Theoretical background and research questions: The transition from kindergarten into primary school is both challenging and stressful for the child, who has to cope with many new demands and challenges, such as building academic skills, learning to follow classroom rules, and forming relationships with a teacher and peers (Niesel & Griebel, 2007). Although most children cope well with these new demands, successful adaptation is not easy assured. Positive relationships with teachers, characterized by high degrees of warmth and support, facilitate a successful transition into school (Pianta & Hamre, 2009; Rimm-Kaufman & Pianta, 2000). This longitudinal study tested the proposition that teacher affection is a critical factor in the adjustment of children with relationship difficulties during the transition to primary school. Methods and results: Teachers rated the disruptive and prosocial behaviors of 378 Finnish children in kindergarten (Median = 6 years old) and again in grade 2 (Median = 8 years old). Relationship measures gathered in grade 1 included teacher reports of affection for the child, mother reports of support for the child, and classmate reports of peer acceptance. Path models showed that teacher affection, maternal support, and peer acceptance in grade 1 predicted lower disruptive behavior in grade 2. Teacher affection also predicted higher prosocial behavior in grade 2. Finally, high teacher affection buffered against adjustment problems for children with low maternal support and for low-accepted girls. Interpretation of findings: The results supported the tested proposition that teacher affection is a critical factor for adjustment during the transition to primary school for children who have poor relationships with their parents and peers. The results lend support for the deficit model of relationships (Laursen & Mooney, 2008), suggesting that teacher affection has a special role for adjustment at the beginning of formal schooling for children who receive low support from their mothers and for girls who are not accepted by peers. Although teachers have to work hard to build a positive relationship with children who have difficulties in interpersonal relationships, such effort is worthwhile as it can significantly 136 promote at-risk children’s future adjustment. To help children to develop positive social competence, teacher education programs should place greater emphasis on ways in which teachers can provide emotional support for their students and establish positive teacher–child relationships. Copyright © 2014 University of Jyväskylä.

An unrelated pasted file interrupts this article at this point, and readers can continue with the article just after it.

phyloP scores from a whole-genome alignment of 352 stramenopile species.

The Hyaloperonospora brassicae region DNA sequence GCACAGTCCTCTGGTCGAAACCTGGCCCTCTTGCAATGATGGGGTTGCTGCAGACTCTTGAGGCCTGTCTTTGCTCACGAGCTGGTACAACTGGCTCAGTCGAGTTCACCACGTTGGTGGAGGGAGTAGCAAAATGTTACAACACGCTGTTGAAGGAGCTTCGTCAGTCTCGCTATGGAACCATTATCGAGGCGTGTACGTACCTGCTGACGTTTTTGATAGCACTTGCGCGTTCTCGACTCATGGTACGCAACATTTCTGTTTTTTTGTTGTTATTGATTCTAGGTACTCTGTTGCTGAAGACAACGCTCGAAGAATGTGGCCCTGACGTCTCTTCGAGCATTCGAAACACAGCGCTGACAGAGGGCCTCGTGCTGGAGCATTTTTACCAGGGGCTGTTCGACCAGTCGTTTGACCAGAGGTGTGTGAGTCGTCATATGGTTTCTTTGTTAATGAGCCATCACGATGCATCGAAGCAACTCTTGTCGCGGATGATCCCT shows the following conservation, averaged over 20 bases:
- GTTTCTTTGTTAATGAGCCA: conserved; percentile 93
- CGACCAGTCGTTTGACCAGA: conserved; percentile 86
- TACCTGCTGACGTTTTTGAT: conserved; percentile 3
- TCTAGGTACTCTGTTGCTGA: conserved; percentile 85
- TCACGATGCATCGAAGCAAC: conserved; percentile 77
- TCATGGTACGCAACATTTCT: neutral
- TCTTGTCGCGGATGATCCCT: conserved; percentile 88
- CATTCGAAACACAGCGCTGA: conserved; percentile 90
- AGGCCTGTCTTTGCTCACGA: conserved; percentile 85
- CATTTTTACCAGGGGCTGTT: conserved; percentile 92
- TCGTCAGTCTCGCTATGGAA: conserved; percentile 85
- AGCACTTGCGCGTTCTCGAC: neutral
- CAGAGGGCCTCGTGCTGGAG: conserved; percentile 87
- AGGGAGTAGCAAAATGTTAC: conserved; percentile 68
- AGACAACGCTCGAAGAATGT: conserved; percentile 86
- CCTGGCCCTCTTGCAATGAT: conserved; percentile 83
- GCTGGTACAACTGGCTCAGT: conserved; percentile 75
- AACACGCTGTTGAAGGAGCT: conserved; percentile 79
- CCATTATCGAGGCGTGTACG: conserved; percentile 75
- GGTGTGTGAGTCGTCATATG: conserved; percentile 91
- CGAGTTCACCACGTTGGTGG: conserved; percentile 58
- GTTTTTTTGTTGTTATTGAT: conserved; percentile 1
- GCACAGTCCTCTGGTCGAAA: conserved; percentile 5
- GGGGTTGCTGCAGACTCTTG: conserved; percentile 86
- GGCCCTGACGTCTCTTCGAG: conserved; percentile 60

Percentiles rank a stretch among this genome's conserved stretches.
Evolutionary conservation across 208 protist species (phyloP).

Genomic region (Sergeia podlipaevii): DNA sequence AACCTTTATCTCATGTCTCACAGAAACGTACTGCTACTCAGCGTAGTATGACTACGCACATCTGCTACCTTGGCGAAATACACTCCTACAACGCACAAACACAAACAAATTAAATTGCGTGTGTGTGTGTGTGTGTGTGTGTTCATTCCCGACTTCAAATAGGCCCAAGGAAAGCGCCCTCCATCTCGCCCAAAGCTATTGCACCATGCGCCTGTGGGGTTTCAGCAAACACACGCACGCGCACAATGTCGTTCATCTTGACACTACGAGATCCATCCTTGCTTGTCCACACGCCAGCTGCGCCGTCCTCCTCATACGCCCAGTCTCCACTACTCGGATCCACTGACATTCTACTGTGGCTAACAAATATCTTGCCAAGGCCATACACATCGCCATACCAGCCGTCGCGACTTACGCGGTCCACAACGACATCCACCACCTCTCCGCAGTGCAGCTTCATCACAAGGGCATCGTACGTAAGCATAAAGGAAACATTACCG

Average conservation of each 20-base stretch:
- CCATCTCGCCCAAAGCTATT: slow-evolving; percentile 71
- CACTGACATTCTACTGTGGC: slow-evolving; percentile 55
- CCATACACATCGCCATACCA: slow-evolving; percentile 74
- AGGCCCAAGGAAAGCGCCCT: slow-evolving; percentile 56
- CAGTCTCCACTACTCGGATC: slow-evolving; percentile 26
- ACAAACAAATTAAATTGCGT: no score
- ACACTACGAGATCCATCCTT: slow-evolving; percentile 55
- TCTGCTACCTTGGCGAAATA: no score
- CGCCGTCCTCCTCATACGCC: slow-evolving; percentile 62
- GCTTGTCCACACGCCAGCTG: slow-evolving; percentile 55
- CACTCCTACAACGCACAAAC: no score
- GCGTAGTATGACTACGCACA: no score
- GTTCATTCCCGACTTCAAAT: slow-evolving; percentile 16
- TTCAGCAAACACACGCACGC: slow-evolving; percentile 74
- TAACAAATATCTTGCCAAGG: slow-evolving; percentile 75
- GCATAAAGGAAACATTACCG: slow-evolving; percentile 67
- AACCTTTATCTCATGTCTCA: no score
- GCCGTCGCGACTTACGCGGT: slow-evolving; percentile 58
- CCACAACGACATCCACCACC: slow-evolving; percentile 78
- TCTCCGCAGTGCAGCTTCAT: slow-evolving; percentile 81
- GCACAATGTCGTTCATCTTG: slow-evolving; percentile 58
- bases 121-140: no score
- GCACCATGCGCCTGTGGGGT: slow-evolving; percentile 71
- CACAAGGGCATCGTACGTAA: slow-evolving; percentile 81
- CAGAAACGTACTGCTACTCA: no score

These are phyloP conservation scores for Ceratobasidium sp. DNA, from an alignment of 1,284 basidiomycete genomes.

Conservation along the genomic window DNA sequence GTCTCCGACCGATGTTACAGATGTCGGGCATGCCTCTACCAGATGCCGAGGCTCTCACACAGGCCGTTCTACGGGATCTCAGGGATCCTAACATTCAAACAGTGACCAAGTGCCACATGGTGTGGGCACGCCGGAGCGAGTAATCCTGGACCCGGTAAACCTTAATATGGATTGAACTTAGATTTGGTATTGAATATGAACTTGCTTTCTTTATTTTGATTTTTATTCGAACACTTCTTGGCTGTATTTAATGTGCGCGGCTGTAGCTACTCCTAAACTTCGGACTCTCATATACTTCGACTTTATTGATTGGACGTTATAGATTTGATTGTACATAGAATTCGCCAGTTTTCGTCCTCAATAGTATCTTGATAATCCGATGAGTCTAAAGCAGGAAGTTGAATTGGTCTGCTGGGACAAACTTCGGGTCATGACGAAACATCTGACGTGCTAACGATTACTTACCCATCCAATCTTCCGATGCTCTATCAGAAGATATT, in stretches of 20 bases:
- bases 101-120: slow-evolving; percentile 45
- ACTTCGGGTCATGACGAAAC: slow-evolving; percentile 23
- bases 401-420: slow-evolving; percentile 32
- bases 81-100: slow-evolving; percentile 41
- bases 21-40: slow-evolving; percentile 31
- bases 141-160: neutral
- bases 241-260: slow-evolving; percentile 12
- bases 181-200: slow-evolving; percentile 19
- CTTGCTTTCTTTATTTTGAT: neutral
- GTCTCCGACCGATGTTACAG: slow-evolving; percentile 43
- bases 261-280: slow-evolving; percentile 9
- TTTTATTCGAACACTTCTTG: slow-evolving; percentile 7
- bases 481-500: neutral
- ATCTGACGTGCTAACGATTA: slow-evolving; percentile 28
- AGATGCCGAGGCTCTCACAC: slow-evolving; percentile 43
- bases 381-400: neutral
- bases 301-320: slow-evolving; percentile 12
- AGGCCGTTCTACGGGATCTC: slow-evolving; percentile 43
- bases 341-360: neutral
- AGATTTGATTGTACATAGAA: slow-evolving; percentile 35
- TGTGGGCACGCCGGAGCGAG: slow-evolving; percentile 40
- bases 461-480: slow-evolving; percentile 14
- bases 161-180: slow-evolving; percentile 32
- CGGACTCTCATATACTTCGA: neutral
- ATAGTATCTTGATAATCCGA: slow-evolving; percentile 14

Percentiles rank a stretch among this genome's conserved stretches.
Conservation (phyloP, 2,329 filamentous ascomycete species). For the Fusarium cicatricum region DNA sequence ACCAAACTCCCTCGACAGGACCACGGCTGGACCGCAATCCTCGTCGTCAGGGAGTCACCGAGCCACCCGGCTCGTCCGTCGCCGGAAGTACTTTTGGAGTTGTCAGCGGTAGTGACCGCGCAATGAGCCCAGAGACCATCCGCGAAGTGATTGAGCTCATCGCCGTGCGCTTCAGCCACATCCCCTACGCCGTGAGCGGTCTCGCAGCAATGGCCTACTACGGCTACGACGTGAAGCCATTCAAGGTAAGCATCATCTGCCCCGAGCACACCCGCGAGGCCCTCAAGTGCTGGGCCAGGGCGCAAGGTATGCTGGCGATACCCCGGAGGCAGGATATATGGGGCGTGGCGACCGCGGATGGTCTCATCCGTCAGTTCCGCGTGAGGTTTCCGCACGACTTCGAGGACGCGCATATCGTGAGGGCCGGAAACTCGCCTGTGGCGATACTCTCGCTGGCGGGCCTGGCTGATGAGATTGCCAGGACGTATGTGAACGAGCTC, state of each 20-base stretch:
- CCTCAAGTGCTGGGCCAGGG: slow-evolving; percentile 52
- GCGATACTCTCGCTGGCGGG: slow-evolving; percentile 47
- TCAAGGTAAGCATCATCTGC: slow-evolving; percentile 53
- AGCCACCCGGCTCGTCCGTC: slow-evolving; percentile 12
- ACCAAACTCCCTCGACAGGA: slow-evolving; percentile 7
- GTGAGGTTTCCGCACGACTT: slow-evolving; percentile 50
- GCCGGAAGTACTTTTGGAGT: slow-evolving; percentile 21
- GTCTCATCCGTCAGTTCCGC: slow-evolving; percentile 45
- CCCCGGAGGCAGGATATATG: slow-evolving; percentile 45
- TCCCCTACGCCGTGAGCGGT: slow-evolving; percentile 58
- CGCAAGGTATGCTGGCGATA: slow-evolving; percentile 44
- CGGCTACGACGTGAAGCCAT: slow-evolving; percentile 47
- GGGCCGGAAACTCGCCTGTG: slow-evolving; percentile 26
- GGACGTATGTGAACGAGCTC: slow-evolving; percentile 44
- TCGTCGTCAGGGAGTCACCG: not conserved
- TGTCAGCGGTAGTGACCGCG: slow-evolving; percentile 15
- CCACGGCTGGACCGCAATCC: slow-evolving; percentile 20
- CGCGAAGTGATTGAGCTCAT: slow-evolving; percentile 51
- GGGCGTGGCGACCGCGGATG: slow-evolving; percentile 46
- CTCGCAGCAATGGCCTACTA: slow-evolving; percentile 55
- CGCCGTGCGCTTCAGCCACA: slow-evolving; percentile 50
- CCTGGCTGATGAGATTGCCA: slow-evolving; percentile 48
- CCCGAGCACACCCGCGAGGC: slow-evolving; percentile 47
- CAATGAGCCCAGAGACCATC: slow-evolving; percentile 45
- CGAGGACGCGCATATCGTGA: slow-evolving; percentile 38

|Publication status||Published - Aug 2014|
CitationKiuru, N., Laursen, B., Aunola, K., Zhang, X., Lerkkanen, M.-K., & Nurmi, J.-E. (2014, August). Teacher affection facilitates adjustment during the transition to primary school for children with poor relations with mothers and peers. Paper presented at the EARLI Conference on SIG 5 Learning and Development in Early Childhood, Jyvaskyla, Finland.
- Teacher affection
- Relationship difficulties